watching whales and dolphins
The Natural Environment
Nature Tour of the UAE
Wildlife in the UAE
of rare breeds
Scorpions and snakes
Ornithology in the UAE
Perhaps a third of all known species of whales and dolphins
occur off the shores of the UAE. Some are common whilst others, such as the shy beaked whales, have yet to be confirmed in UAE
waters, but are thought to occur here due to sightings in neighbouring
Oman, or simply due to their known habitat preferences. The deep underwater
canyons and cliffs on the edge of the continental shelf off UAE's east
coast is where most species can be found, including deepwater cetaceans
like the mighty sperm
whale (Physeter macrocephalus) and Risso's
dolphin (Grampus griseus). However, the warm, sandy shallows of the Arabian Gulf are favoured by species adapted for shallow
water life, such as the Indo-Pacific
humpback dolphin (Sousa chinensis ) and the
finless porpoise (Neophocaena phocaenoides).
Species to look out for are the enormous blue
whale (Balaenoptera musculus); the slighter
whale (Balaenopterus physalus), which has a
distinctive pattern of white pigment on its lower jaw; Brydes
whale (Balaenoptera edeni) with subtle grey
marking covering its broad back; and the humpback
(Megaptera novaeangliae), which arches its slate grey back in a very distinctive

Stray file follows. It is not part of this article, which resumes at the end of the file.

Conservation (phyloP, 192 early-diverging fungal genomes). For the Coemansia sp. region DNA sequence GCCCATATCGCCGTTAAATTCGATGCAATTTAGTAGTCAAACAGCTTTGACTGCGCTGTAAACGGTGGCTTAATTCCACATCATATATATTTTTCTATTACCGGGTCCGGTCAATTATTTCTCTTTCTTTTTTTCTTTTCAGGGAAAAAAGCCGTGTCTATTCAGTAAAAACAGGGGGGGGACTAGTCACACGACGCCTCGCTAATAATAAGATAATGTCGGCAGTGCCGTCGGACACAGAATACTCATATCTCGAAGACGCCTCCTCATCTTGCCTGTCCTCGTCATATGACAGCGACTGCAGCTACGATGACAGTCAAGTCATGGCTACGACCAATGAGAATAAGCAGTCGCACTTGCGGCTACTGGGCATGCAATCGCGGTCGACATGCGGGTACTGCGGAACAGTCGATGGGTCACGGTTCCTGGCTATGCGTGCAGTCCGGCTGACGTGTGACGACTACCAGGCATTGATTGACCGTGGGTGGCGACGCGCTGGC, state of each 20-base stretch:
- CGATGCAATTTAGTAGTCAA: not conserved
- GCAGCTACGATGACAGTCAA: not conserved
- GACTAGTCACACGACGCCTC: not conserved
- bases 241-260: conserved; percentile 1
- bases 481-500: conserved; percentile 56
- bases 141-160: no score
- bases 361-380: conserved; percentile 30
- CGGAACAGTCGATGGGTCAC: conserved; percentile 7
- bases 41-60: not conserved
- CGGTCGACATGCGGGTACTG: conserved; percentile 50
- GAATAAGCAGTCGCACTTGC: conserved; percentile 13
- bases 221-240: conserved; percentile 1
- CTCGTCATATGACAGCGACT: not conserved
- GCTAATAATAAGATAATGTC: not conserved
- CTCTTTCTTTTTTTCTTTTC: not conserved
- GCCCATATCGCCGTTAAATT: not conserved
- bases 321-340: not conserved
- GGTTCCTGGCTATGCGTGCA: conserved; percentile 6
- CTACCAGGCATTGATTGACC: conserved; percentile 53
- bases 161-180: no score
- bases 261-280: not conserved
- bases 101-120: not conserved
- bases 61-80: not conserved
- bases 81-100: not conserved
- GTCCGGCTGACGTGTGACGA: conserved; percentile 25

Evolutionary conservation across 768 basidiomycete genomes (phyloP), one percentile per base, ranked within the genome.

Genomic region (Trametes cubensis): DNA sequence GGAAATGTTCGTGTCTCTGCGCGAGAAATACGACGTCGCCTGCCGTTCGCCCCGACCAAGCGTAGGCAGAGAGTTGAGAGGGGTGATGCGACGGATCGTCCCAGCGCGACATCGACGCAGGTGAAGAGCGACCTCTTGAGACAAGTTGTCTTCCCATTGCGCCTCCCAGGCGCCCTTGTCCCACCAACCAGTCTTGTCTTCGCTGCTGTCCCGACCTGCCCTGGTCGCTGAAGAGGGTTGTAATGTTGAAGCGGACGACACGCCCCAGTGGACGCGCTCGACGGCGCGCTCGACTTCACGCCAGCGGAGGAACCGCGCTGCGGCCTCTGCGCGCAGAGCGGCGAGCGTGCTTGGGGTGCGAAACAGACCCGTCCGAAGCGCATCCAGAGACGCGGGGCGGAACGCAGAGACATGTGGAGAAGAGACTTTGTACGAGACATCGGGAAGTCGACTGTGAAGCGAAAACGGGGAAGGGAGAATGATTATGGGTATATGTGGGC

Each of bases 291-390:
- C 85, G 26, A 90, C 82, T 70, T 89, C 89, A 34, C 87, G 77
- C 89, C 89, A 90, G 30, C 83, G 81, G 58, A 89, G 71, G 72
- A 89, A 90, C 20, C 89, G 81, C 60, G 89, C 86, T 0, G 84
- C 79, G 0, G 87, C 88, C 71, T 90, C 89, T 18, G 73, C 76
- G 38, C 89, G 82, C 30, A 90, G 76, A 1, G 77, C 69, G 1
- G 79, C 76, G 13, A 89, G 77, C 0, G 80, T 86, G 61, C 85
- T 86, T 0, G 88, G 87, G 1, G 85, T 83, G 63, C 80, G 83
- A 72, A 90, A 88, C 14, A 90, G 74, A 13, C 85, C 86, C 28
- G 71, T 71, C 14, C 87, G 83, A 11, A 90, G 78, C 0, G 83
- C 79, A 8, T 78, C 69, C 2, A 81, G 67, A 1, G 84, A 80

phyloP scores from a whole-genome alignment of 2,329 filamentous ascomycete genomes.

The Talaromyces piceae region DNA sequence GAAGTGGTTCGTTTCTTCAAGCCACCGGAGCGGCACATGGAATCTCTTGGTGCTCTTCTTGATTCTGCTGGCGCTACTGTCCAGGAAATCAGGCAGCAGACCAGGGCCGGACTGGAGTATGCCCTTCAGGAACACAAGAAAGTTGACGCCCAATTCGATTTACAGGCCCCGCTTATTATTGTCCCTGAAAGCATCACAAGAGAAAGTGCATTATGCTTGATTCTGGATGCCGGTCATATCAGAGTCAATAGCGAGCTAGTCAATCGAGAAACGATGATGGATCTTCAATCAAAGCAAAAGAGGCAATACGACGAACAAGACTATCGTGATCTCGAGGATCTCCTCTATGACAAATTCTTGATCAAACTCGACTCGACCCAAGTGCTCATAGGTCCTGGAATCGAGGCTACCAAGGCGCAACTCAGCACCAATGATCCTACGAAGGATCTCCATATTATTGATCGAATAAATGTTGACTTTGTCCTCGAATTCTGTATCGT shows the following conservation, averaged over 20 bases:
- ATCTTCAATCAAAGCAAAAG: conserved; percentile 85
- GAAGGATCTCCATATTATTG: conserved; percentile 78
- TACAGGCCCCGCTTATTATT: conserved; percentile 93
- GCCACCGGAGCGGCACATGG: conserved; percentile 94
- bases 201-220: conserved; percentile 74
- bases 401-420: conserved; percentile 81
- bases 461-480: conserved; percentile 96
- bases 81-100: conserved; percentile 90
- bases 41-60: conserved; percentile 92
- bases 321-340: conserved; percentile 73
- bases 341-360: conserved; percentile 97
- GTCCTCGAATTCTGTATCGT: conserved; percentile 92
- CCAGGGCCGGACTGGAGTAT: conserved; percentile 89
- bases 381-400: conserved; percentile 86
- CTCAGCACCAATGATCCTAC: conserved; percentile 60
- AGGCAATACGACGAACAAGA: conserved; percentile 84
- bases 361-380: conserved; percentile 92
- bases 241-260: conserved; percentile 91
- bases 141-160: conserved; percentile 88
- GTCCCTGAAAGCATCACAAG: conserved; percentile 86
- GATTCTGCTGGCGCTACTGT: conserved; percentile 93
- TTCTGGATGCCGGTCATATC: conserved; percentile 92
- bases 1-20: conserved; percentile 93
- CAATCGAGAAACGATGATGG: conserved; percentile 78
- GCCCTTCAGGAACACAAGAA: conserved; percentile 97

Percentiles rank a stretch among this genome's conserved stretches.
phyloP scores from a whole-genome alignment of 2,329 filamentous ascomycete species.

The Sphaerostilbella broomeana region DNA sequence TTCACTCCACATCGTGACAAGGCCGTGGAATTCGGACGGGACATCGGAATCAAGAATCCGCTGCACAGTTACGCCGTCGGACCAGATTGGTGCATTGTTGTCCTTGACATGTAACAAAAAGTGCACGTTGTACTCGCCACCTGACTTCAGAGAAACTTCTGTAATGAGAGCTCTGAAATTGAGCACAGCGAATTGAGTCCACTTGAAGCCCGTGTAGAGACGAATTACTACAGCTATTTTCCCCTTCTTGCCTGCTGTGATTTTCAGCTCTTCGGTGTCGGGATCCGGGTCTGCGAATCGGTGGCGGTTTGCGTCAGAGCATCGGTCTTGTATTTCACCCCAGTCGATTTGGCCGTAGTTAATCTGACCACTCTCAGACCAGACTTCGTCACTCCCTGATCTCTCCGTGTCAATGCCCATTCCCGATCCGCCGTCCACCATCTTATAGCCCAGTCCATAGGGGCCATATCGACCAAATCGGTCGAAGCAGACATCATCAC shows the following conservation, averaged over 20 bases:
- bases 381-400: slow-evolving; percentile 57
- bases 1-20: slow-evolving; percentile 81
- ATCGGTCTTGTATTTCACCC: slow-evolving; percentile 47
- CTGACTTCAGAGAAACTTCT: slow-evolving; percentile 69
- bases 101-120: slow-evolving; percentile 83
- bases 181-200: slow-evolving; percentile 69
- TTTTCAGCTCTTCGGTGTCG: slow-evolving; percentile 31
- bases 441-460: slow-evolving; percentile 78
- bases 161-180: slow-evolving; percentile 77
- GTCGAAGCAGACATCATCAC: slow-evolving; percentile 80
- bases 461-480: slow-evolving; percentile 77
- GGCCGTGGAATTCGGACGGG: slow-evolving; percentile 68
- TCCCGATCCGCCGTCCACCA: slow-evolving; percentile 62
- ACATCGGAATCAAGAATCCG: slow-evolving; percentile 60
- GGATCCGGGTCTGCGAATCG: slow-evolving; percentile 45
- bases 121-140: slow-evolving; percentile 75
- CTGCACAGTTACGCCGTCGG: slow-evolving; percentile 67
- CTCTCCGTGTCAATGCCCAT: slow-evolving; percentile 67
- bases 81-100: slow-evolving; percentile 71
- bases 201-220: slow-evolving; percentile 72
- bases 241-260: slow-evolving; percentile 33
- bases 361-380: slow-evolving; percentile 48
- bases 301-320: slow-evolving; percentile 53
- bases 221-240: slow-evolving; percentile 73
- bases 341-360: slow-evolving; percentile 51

manner when diving.
The toothed whales and dolphins are, on average, smaller than the baleen
whales, but are far more numerous. Those found off the UAE show a remarkable
diversity of size, form and behaviour, from the tiny finless
porpoise, well under 2 metres in length,
which finds retreat in coastal shallows, to the colossal, deepwater sperm
whale that may exceed 50 tonnes and grow to
20 metres, the largest toothed whale of the UAE and indeed the world.
It is possible to view whales and dolphins in the UAE's waters throughout most of
the year, although a choppy sea provides remarkably good cover for an
arching back and dorsal fin of even the largest of whales. Conditions
are ideal from late March to July, when the sea-surface is
calm, although the humidity and temperatures in May and June can be uncomfortable.
However, whale and dolphin watching can be rewarding at almost any time.
Only the northerly winter winds, or shamal, of December to February are
likely to create viewing difficulties.
Early mornings and evenings are usually the best times to look for whales or dolphins,
as the sea is often calmer and the light better. So far, the majority of sightings of dolphins have been
fairly close to the coast (e.g. off Saadiyat Island in Abu Dhabi), whereas whales are more often found well offshore.
Venture slowly out to sea by boat, sit back, wait, watch and listen.
You can hear the blow of a whale from quite a distance, even before you
can see it. Listen too, for splashes. The thunderous sound of a breaching
whale can carry over a couple of kilometres and whales indulging in these activities
have been sighted from as far away as 8 to 10 kilometres.
On days when the sea is calm and glassy, however, schools of dolphins and whale pods, loll
peacefully on the surface, allowing boats to approach to within a few
metres. On occasion whales 10 to 12 metres long have slowly swum under
boatloads of onlookers, providing captivating and memorable close-up views
as they surface nearby.
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